Early July 2009

Wawa, Ontario, Canada
Sudbury, Ontario, Canada


From A Falls To An Island And Back

Click here for larger view Yesterday, what started out as a fairly short 36 mile (58 km) drive to see Onaping High Falls (click here for the map) turned out to be an all-day excursion to Manitoulin Island in Lake Huron and an additional 148 miles (238 km) on the road. Click here to see that map.
    The day started out with a beautiful sunrise (click here to see my photo of it), but by the time we got things together and got to the falls, the sky had clouded over and rain started, which cut short our visit there.
    So, since we were out and about and despite the crappy weather (will it ever end!), I figured we might as well drive to Manitoulin and check out the island and the campgrounds there, hoping to find the island scenic and its campgrounds accommodating.
    Sandra and I had briefly been on the island four years ago when we were staying at Tobermory and took the Chi-Cheemaun ferry to its South Baymouth terminal on Manitoulin Island just for the boat ride and saw only as much of the island as we could see from the ferry and on foot in the 15 minutes we had in port before the ferry sailed back to Tobermory, which is to say we didn't see much and considering the island is about 2/3 the size of the US state of Rhode Island and the largest island in a freshwater lake in the world, I figured there must be a lot to see there and also considering it's a 125 miles (201 km) from the RV park here at Sudbury I also figured it would be best to find a suitable campground there and move to it if we were to give the island a thorough look.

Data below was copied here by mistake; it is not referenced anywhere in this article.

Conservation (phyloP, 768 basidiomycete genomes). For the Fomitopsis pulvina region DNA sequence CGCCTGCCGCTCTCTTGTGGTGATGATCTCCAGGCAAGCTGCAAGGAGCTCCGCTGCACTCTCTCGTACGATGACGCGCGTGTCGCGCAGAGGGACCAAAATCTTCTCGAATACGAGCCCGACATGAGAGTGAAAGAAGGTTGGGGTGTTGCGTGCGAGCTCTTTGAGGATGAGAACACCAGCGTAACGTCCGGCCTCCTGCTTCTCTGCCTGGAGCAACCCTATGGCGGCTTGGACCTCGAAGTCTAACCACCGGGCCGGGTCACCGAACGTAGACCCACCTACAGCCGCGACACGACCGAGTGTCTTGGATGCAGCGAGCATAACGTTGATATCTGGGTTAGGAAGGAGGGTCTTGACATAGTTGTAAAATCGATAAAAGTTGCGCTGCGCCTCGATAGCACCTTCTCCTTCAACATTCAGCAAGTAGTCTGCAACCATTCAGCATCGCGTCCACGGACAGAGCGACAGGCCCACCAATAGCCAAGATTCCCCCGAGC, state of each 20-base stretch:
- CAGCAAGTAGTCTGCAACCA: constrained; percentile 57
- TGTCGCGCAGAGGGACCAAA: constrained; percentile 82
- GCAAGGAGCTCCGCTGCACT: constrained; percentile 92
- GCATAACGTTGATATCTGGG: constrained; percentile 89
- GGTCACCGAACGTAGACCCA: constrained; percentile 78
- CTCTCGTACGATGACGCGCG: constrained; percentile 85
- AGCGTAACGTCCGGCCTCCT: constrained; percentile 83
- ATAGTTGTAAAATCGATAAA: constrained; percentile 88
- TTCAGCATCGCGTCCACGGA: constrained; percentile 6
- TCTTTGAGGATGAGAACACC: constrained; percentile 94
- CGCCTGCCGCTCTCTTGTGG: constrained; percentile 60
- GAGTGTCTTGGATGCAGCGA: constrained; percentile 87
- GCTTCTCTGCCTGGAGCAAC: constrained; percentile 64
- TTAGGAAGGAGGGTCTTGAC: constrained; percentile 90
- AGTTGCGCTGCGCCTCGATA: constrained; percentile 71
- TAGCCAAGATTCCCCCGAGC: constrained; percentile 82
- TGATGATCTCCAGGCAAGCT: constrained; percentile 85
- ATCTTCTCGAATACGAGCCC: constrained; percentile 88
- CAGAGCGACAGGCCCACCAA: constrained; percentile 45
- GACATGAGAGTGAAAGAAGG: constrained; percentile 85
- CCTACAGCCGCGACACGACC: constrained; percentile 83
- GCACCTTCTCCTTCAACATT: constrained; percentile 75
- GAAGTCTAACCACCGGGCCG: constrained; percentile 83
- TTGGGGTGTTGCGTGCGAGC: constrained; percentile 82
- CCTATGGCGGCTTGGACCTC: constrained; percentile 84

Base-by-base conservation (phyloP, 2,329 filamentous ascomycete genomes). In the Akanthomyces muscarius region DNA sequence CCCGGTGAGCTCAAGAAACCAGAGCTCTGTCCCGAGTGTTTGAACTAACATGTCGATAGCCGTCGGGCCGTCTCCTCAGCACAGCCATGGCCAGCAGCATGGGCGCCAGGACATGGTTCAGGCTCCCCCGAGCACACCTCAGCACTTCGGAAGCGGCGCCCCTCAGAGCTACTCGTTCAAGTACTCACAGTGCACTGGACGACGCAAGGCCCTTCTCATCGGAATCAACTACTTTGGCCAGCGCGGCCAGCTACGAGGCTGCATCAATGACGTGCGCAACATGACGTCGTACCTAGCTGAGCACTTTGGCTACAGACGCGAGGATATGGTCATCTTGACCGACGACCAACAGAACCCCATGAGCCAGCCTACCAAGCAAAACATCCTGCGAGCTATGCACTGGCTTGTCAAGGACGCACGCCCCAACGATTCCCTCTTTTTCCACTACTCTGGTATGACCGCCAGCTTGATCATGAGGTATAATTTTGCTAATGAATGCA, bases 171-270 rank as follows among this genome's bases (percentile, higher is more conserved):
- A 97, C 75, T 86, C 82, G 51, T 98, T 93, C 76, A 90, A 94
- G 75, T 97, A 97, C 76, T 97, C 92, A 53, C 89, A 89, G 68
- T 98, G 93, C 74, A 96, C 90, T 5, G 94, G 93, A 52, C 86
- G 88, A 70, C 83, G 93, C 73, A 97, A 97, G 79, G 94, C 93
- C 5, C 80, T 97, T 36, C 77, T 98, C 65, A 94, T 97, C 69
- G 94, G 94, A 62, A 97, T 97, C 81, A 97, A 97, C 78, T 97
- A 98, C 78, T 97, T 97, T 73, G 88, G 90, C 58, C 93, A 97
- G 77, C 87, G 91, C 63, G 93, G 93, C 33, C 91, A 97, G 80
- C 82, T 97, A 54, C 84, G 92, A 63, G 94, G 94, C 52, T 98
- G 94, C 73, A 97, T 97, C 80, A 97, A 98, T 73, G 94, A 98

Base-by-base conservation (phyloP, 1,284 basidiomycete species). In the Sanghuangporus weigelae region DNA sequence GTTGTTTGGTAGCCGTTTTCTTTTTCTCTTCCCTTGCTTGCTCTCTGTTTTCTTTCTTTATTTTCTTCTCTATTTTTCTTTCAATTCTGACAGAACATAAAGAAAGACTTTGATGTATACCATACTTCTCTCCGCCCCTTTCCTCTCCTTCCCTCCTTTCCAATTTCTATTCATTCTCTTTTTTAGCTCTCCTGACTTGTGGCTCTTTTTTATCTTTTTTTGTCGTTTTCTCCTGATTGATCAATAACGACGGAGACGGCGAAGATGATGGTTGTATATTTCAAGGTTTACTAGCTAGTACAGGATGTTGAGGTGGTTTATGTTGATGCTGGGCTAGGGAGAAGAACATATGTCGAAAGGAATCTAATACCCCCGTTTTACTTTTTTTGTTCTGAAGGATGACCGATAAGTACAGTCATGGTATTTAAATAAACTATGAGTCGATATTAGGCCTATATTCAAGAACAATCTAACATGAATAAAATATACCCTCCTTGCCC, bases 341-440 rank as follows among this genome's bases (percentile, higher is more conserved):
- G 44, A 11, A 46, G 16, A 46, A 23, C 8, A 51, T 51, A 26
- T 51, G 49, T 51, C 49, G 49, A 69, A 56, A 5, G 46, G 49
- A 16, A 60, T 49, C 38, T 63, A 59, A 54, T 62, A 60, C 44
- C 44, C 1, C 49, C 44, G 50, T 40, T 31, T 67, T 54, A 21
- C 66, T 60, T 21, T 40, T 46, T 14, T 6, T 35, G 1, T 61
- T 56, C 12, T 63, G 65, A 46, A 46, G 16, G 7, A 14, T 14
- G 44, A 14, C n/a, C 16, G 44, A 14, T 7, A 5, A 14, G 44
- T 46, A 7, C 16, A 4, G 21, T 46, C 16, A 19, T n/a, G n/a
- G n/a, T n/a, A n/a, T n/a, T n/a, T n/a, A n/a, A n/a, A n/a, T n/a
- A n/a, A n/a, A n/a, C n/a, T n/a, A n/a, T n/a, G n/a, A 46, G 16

Well, the island is indeed scenic, especially the views along its coast, but unfortunately none of the campgrounds we looked at were suitable, lacking either satellite access or being able to accommodate a rig the size of ours. I expect there must be a campground there that would work, but at this point I doubt we'll go to the bother to find it. The most interesting thing we saw there is in the photo above, a sandhill crane family spotted by my eagle-eyed wife.
    Actually, what most impressed us on our entire drive, that ended up being a total of 309 miles (497 km), was the scenery along Highway 144 on the way to Onaping High Falls and we plan to return for a better look at that once we recover from yesterday's excursion and if we ever again get suitable weather for photography that lasts longer than an hour or two.
    For Sandra's account of yesterday's drive and her photos, click here.
    For the photos I've posted so far from our recent visit to Lake Superior, click here.

We Bid Farewell To The North Shore

Click here for larger view This morning, after a mostly pleasant (inbetween rain showers and overcast skies) scenery-filled three weeks, we left the remoteness of Lake Superior's North Shore and returned to civilization.
    With RV hitched and tanks dumped, we left the Wawa RV Resort & Campground at 9:20am, passed through Sault Ste Marie around noon, and arrived at Carol's Campsite & RV Park near Sudbury, Ontario at 3:30pm after an uneventful drive of 330 miles (530 km). Click here to see the map.